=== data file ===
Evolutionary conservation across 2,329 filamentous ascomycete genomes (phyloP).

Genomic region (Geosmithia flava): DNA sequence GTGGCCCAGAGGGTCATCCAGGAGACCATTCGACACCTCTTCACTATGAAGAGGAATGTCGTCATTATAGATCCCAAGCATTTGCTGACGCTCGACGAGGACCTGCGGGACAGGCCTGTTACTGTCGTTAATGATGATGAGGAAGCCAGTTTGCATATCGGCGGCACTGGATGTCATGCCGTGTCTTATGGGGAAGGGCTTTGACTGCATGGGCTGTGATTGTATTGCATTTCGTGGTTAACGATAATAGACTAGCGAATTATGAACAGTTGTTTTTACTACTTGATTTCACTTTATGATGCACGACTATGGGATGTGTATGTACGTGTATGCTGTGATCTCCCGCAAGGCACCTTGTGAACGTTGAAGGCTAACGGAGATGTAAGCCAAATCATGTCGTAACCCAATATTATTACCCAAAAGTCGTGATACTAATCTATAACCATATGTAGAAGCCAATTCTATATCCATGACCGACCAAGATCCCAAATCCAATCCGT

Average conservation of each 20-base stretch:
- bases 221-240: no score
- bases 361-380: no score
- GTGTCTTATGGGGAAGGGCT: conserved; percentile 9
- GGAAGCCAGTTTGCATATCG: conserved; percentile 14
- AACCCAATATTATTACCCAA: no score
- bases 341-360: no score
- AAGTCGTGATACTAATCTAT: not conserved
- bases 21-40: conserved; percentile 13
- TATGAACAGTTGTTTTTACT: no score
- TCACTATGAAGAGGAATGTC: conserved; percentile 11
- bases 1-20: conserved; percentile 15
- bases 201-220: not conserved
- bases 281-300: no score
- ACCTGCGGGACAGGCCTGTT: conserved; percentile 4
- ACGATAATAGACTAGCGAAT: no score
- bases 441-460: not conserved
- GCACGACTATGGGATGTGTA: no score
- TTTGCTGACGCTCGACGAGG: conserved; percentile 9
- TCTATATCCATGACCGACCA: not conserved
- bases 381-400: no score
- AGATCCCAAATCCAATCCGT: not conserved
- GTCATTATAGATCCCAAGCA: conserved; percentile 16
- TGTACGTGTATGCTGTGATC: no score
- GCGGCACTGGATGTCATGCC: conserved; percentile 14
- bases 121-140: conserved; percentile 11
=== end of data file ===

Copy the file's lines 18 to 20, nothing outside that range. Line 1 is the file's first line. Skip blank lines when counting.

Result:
- ACGATAATAGACTAGCGAAT: no score
- bases 441-460: not conserved
- GCACGACTATGGGATGTGTA: no score